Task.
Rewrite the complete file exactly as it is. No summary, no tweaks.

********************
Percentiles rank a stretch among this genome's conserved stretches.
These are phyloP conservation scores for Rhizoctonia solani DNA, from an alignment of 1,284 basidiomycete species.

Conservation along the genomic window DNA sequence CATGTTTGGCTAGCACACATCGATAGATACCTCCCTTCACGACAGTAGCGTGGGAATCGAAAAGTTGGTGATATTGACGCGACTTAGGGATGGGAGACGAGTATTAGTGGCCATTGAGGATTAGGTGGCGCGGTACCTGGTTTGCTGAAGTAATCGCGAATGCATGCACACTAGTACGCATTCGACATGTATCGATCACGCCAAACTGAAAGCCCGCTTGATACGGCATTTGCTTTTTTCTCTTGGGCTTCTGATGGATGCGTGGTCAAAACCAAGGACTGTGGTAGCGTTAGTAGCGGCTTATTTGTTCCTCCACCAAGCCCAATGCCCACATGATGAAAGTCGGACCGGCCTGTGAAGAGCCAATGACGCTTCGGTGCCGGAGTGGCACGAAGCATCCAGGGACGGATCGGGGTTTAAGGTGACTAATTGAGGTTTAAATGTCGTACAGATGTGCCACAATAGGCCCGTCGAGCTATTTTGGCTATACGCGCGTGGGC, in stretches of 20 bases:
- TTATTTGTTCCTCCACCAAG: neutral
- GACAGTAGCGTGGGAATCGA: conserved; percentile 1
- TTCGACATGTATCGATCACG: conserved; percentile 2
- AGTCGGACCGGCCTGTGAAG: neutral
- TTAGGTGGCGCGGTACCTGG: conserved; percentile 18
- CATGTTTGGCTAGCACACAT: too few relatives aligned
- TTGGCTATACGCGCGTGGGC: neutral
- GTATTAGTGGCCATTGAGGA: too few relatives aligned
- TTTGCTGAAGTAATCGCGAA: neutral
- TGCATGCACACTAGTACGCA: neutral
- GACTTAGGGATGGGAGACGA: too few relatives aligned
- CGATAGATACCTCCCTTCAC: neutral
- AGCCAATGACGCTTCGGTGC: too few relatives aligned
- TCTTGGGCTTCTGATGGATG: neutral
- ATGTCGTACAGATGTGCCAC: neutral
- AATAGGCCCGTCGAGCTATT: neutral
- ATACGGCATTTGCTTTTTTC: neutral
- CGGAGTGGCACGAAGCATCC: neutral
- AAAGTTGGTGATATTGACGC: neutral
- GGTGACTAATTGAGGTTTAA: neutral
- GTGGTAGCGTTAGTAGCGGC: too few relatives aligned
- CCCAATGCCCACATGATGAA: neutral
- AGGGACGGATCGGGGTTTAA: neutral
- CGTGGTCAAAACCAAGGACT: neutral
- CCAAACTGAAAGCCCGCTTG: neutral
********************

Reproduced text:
Percentiles rank a stretch among this genome's conserved stretches.
These are phyloP conservation scores for Rhizoctonia solani DNA, from an alignment of 1,284 basidiomycete species.

Conservation along the genomic window DNA sequence CATGTTTGGCTAGCACACATCGATAGATACCTCCCTTCACGACAGTAGCGTGGGAATCGAAAAGTTGGTGATATTGACGCGACTTAGGGATGGGAGACGAGTATTAGTGGCCATTGAGGATTAGGTGGCGCGGTACCTGGTTTGCTGAAGTAATCGCGAATGCATGCACACTAGTACGCATTCGACATGTATCGATCACGCCAAACTGAAAGCCCGCTTGATACGGCATTTGCTTTTTTCTCTTGGGCTTCTGATGGATGCGTGGTCAAAACCAAGGACTGTGGTAGCGTTAGTAGCGGCTTATTTGTTCCTCCACCAAGCCCAATGCCCACATGATGAAAGTCGGACCGGCCTGTGAAGAGCCAATGACGCTTCGGTGCCGGAGTGGCACGAAGCATCCAGGGACGGATCGGGGTTTAAGGTGACTAATTGAGGTTTAAATGTCGTACAGATGTGCCACAATAGGCCCGTCGAGCTATTTTGGCTATACGCGCGTGGGC, in stretches of 20 bases:
- TTATTTGTTCCTCCACCAAG: neutral
- GACAGTAGCGTGGGAATCGA: conserved; percentile 1
- TTCGACATGTATCGATCACG: conserved; percentile 2
- AGTCGGACCGGCCTGTGAAG: neutral
- TTAGGTGGCGCGGTACCTGG: conserved; percentile 18
- CATGTTTGGCTAGCACACAT: too few relatives aligned
- TTGGCTATACGCGCGTGGGC: neutral
- GTATTAGTGGCCATTGAGGA: too few relatives aligned
- TTTGCTGAAGTAATCGCGAA: neutral
- TGCATGCACACTAGTACGCA: neutral
- GACTTAGGGATGGGAGACGA: too few relatives aligned
- CGATAGATACCTCCCTTCAC: neutral
- AGCCAATGACGCTTCGGTGC: too few relatives aligned
- TCTTGGGCTTCTGATGGATG: neutral
- ATGTCGTACAGATGTGCCAC: neutral
- AATAGGCCCGTCGAGCTATT: neutral
- ATACGGCATTTGCTTTTTTC: neutral
- CGGAGTGGCACGAAGCATCC: neutral
- AAAGTTGGTGATATTGACGC: neutral
- GGTGACTAATTGAGGTTTAA: neutral
- GTGGTAGCGTTAGTAGCGGC: too few relatives aligned
- CCCAATGCCCACATGATGAA: neutral
- AGGGACGGATCGGGGTTTAA: neutral
- CGTGGTCAAAACCAAGGACT: neutral
- CCAAACTGAAAGCCCGCTTG: neutral